Figure 1 illustrates a phylogenetic analysis of 149 out of the 189 SHV β-lactamase variants whose amino acid sequences were available online (http://www.lahey.org/studies), as of July 2016. Unlike other β-lactamase families (D'andrea et al., 2013; Evans and Amyes, 2014), there is no clear clustering of the different subgroups, as also mirrored by gene based analysis (Supplementary Figure S1). Among the majority of unclassified variants, subgroup 2b and the few 2br variants are scattered all over the tree. Subgroup 2be showed clustering of most of the ESBL variants (including SHV-2a, SHV-5, and SHV-12), together with few non-classified enzymes (SHV−29, SHV−152, SHV−153, SHV−160, and SHV−165). It has been proposed that SHV β-lactamases descended from an unidentified ancestor holding an extended spectrum phenotype (2be) and that subgroup 2b derived from it (Hall and Barlow, 2004). Our analysis showed that several of SHV ESBL variants were scattered along the tree with short branch lengths with neighboring 2b or unknown variants within the SHV phylogeny (i.e., SHV−40, SHV−11, and SHV−35; Figure 1), supporting the hypothesis that they evolved from multiple variants, probably within the antibiotic era. Among the non-ESBL variants, blaSHV-11 represents one of the most successful and, together with blaSHV-1, the likely source of evolution for the existing SHV ESBL variants. blaSHV-11 was first identified as plasmid-encoded in clinical K. pneumoniae from Switzerland (Nüesch-Inderbinen et al., 1997) and ever since has been isolated worldwide.
Figure 1. Maximum likelihood amino acid tree of 149 SHV-type β-lactamases. Variants whose sequence has not been released in GenBank as of July 2016, that show partial sequence or are identical to others (http://www.lahey.org/studies/) were not included in the analysis. SHV-180 and SHV-181 share the same sequence as well as SHV-121 and SHV-136. The tree was implemented in Mega version 6.06 (Tamura et al., 2013). Solid circles represent: red, extended-spectrum β-lactamases (2be; n = 46); green, broad-spectrum β-lactamases (2br, n = 5); and blue, penicillinases (2b, n = 30). Unclassified alleles are reported in black (n = 68).
Although, nearly displaced, together with TEM, by CTX-M enzymes over the years (Canton et al., 2012), 46 ESBL blaSHV genes have been described so far (Table 1). The first report of SHV-mediated resistance to third-generation cephalosporins was in 1983 with the isolation and characterization of blaSHV-2, encoded by plasmid pBP60 in a German clinical isolate of Klebsiella ozaenae and showing only a few nucleotide mismatches with blaSHV-1 (Kliebe et al., 1985). In a few years four other ESBL variants were identified as plasmid-encoded in clinical K. pneumoniae, showing variable gene homologies with the blaSHV-1 and blaSHV-2 sequences (50–90%): blaSHV-2a encoded by conjugative plasmid pZMP1 (Podbielski et al., 1991); blaSHV-3 on pUD18 (Nicolas et al., 1989); blaSHV-4, widely disseminated from France as a result of a single K. pneumoniae clone diffusion (Arlet et al., 1990, 1994); and blaSHV-5 able to hydrolyze broad-spectrum cephalosporins and monobactams (Gutmann et al., 1989). Of these first variants, the most epidemiologically successful were blaSHV-2a and blaSHV-5, which will be further discussed, together with blaSHV-2 and blaSHV-12, in a dedicated paragraph (Section Expansion toward New Ecological Niches). Interestingly, blaSHV-3 and blaSHV-4 have been only sporadically detected since their first description. blaSHV-3 seems to be geographically restricted to the USA where it was detected in E. coli of animal origin, associated with other antibiotic resistance genes such as blaCTX-M-15, blaCTX-M-24, blaCMY-2, and/or blaTEM-1 (Shaheen et al., 2011). blaSHV-4 was identified also in Enterobacter aerogenes and Citrobacter diversus in different countries (Arpin et al., 1996; El Harrif-Heraud et al., 1997; Pitout et al., 1998).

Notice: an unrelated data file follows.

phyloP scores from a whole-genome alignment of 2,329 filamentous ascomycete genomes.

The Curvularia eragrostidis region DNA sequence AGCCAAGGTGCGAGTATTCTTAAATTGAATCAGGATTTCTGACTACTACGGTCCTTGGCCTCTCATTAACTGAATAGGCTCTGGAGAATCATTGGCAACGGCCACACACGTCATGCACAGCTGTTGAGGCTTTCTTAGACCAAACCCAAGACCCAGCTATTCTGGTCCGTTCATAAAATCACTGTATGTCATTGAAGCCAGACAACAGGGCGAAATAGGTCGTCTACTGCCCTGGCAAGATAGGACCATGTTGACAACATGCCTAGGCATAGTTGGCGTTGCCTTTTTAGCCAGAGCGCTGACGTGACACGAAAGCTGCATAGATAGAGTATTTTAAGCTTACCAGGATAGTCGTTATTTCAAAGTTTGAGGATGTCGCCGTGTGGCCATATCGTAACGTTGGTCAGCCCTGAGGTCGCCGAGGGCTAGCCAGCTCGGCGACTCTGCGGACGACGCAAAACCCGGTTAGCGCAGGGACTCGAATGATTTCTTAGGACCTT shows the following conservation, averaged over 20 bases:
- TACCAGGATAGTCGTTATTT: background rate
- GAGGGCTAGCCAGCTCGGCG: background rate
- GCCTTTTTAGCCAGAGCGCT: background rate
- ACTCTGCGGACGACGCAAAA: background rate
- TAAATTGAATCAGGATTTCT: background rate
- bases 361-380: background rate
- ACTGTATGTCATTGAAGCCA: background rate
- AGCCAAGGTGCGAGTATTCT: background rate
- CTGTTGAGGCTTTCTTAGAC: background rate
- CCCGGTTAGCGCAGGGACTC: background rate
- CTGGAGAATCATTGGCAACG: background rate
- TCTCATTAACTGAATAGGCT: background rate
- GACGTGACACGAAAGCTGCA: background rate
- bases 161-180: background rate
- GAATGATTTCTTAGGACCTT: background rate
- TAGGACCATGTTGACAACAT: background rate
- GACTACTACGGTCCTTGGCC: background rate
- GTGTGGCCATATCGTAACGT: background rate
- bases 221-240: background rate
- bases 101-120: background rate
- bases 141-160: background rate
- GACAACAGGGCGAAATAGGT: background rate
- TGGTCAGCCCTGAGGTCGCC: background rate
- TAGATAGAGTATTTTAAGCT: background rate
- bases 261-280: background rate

The last two decades witnessed the appearance of several new variants (blaSHV-7, blaSHV-8, blaSHV-9, blaSHV-31, blaSHV-38, blaSHV-40, blaSHV-41, and blaSHV-42) whose dissemination was restricted to limited cases (Supplementary Table S1). A few variants seem to be geographically constrained: (i) blaSHV-106, only described in Portuguese isolates of K. pneumoniae together with blaTEM-1, and/or blaCTX-M-32 (Mendonça et al., 2009); (ii) blaSHV-55, in Portugal (Mendonça et al., 2006; Machado et al., 2007) and recently in Brazil (Dropa et al., 2015); and (iii) blaSHV-57, in E. coli isolates from Taiwan and China (Ma et al., 2005; Tian et al., 2012). A variant worth to mention is blaSHV-27 (Corkill et al., 2001), that has been detected on different plasmids in E. coli, K. pneumoniae and Enterobacter cloacae, associated with a vast array of antibiotic resistance genes (blaDHA−1, blaTEM-1, blaTEM−1b, blaCMY-2, blaIMP, blaCTX-M-14, blaCTX-M-15, blaSHV-12, blaSHV-45, blaOXA-1, dfrA5, ereA2; Muratani et al., 2006; Abbassi et al., 2008; Kiratisin et al., 2008; Duval et al., 2009; Hammami et al., 2011).
Most of SHV ESBLs (25 out of 46) are unique cases, with only one report so far. Seventeen variants are exclusively found in clinical K. pneumoniae: blaSHV-6, blaSHV-13, blaSHV-16, blaSHV-18, blaSHV-23, blaSHV-45, blaSHV-64,blaSHV-66, blaSHV-86, blaSHV-90, blaSHV-91, blaSHV-98, blaSHV-99, blaSHV-100,blaSHV−104,blaSHV-105, and blaSHV-134. These variants have been described worldwide (Brazil, Portugal, Algeria, USA, Tunisia, Netherlands, France, South Africa, Colombia, and China) and are mostly associated to plasmids (Table 1). Some of these variants are sporadically accompanied by other antibiotic resistance genes like in the case of: (i) blaSHV-45 encoded by an IncA/C plasmid together with blaCTX-M-2 and blaSHV-27 (Dropa et al., 2015); (ii) blaSHV-134 encoded by an IncFII plasmid accompanied by a second plasmid carrying blaVIM−1 (Sánchez-Romero et al., 2012); (iii) and blaSHV-105, conferring reduced susceptibility to ceftazidime, ceftriaxone, and aztreonam together with blaSHV-1, and blaSHV-5 (Jones et al., 2009). One of the oldest variants, blaSHV-6, was only described in France in 1991 in a K. pneumoniae clinical case (Arlet et al., 1991). It might be speculated that the 180 kb plasmid encoding blaSHV-6 and conferring decreased susceptibility to ceftazidime and aztreonam was not stable or it reduced bacterial strain fitness preventing a successful dissemination.